Right now, on my desk there is a bowl with chocolates and mints. It is nearly full. Occasionally my wife buys me a bag (I will decline to say how large a bag) of a popular chewable chocolaty candy. I like them. What I discovered a while ago is that there is a limit to how many I can eat without serious regrets later. I tend now not to even come close to approaching that limit.
A few decades ago, there was a popular saying, “If it feels good, do it!” It was shorthand for a thoroughly hedonistic lifestyle. A few got through it without much damage. Others, not so much. Human beings are constantly torn between satisfying our appetites immediately or waiting for healthier options. Constantly doing what we want to do whenever we want to do it is an impossible lifestyle to sustain. Even if resources are not limited, we know that there are myriad stories of people real and imagined that end badly.
Doing what we want to do rather than what we need to do leads to trouble. Sometimes we need help staying on task. That is why family, friends, civic organizations, churches, synagogues, and temples are so important in our lives. Most things that benefit us later also benefit those that are around us. Let us encourage each other to do what we need to be doing. Here is a closing thought from Proverbs 24:30-34 to remind us to take care of our vineyards. The “sluggard” here is not necessarily lazy, just distracted.
“I passed by the field of a sluggard,
by the vineyard of a man without sense;
and lo, it was all overgrown with thorns;
the ground was covered with nettles,
and its stone wall was broken down.
Then I saw and considered it;
I looked and received instruction.
A little sleep, a little slumber,
a little folding of the hands to rest,
and poverty will come upon you like a robber,
and want like an armed man.”
Our culture has changed since then. What causes us to “feel good” is different. I like today better. There is much more emphasis on giving back and helping others. I hear every day of businesses being started that have built charity into their business model. Giving up a little profit to help others is a wonderful thing to do — and needed. We are getting some serious resistance to “corporate greed” in some areas of our society. The change is slow, but it is happening.
The critical difference in the hedonistic “feel good” and the charitable “feel good” is timing. The one seeks immediate gratification of self the other seeks health, wholeness, and care of others. The one only needs attendance the other needs intentional, motivated presence.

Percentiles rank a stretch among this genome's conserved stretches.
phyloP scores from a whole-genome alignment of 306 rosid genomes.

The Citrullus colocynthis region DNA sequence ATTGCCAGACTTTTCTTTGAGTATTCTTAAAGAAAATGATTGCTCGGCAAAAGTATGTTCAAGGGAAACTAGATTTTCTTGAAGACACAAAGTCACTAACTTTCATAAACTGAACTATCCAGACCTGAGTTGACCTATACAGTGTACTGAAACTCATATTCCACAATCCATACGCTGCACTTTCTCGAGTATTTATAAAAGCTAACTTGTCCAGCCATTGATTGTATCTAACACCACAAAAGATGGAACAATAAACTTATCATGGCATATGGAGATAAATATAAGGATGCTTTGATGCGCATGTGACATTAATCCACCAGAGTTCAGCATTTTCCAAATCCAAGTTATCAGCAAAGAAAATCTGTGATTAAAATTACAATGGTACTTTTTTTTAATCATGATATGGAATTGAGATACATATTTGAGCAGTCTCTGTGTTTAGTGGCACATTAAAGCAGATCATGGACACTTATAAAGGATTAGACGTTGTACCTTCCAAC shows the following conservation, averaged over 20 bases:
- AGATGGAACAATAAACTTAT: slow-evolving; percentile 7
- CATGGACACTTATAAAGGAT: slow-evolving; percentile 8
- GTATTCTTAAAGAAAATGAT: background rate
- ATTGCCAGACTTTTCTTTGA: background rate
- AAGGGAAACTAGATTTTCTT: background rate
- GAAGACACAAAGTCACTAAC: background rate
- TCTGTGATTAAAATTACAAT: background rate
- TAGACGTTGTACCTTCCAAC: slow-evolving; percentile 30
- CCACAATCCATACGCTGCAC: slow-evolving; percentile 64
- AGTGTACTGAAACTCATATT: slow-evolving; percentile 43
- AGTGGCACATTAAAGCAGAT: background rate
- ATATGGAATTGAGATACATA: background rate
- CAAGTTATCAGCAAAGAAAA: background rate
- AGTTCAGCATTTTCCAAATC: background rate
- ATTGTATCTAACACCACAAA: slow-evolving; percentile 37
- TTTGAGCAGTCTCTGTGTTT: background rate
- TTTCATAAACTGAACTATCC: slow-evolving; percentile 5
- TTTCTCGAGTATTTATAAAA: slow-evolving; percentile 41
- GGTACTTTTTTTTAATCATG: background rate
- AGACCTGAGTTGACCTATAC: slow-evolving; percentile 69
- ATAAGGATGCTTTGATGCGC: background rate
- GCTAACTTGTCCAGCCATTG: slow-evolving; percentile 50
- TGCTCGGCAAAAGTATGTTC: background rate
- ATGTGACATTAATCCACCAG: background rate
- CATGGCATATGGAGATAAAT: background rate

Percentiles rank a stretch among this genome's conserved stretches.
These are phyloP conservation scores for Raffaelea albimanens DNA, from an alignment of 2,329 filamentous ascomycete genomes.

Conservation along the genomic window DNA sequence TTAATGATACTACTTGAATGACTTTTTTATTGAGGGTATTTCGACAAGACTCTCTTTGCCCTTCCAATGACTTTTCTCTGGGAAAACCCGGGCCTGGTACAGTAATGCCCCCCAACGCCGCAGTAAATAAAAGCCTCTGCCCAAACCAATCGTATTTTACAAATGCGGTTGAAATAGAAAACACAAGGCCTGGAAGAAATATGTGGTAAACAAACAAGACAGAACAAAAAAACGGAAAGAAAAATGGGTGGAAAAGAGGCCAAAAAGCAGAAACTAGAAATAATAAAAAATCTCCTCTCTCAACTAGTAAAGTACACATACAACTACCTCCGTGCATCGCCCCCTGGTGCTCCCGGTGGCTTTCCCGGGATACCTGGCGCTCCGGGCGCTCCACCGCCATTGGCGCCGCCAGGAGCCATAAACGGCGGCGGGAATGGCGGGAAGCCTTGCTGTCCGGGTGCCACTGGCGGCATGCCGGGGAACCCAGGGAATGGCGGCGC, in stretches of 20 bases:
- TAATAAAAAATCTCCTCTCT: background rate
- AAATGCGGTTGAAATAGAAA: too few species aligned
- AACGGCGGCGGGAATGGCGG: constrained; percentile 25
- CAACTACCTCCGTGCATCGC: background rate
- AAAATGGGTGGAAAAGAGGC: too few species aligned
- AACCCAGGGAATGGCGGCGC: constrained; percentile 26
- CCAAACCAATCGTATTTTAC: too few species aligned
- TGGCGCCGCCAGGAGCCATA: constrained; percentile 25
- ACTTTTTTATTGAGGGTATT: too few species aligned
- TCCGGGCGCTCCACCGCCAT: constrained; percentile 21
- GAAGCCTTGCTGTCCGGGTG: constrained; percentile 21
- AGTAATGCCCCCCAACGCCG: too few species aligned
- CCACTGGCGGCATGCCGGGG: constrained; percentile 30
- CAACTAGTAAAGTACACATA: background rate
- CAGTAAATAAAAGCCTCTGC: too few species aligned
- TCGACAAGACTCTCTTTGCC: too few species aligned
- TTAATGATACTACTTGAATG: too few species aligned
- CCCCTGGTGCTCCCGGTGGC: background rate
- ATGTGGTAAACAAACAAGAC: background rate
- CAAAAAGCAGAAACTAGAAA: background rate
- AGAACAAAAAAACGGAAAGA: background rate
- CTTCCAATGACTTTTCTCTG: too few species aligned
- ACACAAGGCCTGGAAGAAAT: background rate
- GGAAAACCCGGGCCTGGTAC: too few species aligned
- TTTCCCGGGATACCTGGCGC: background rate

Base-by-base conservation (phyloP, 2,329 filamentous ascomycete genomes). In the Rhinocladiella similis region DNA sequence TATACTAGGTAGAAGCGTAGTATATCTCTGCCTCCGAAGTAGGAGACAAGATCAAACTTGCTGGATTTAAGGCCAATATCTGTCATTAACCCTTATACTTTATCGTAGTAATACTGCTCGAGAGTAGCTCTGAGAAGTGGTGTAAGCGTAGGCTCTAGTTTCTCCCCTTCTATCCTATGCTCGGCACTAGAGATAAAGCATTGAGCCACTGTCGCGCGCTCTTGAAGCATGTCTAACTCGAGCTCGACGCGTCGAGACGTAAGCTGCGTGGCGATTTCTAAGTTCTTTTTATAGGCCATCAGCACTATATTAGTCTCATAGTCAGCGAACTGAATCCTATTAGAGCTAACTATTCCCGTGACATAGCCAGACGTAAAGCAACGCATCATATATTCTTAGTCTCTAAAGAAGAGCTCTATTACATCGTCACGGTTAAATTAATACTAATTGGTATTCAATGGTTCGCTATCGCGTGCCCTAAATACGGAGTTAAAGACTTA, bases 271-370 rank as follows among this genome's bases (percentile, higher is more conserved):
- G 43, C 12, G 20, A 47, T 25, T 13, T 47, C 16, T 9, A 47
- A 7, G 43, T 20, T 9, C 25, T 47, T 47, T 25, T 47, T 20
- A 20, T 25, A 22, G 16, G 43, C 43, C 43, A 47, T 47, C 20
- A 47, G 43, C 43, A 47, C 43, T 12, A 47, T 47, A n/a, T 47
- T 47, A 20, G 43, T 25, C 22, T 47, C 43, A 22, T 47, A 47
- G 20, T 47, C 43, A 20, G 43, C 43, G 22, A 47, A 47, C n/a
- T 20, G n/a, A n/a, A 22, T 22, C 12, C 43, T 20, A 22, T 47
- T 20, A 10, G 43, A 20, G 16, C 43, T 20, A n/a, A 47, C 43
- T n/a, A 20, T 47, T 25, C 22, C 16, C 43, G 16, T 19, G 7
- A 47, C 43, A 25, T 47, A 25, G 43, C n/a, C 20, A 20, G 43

This has application to our spiritual lives. Among some parts of Christianity, one metric I sometimes hear about going to church has to do with whether or not it makes us feel good or comfortable. If it doesn’t, we may find a place that does. It suits us. It makes us feel good. All that is required is attendance and the occasional participation in something that interests us. This is not all bad. I suppose I would rather someone go to church than not — something might stick.
Then there is the relentless pursuit of truth and faith that considers culture and politics but keeps them in check. The work is done of making room for those who are different and the discomfort that may come with it. Comfort and feeling good happen, not because they are sought, but because they grow out of seeking spiritual growth, wholeness, and caring for others. This is true of any faith that is properly pursued. There is no need to talk about getting out of our comfort zone because that is where we live.
Hebrews is one of the most encouraging books in the New Testament. Near the end of the sermon we read, “So Jesus also suffered outside the gate in order to sanctify the people through his own blood. Therefore let us go forth to him outside the camp and bear the abuse he endured. For here we have no lasting city, but we seek the city which is to come. Through him then let us continually offer up a sacrifice of praise to God, that is, the fruit of lips that acknowledge his name. Do not neglect to do good and to share what you have, for such sacrifices are pleasing to God. (Hebrews 13:12-16).
Anyone who has finished a degree, trained for a run, learned a craft as a hobby, or stuck with a challenging but rewarding relationship understands that there are many days that do not feel good as we pursue better things for ourselves and for others.
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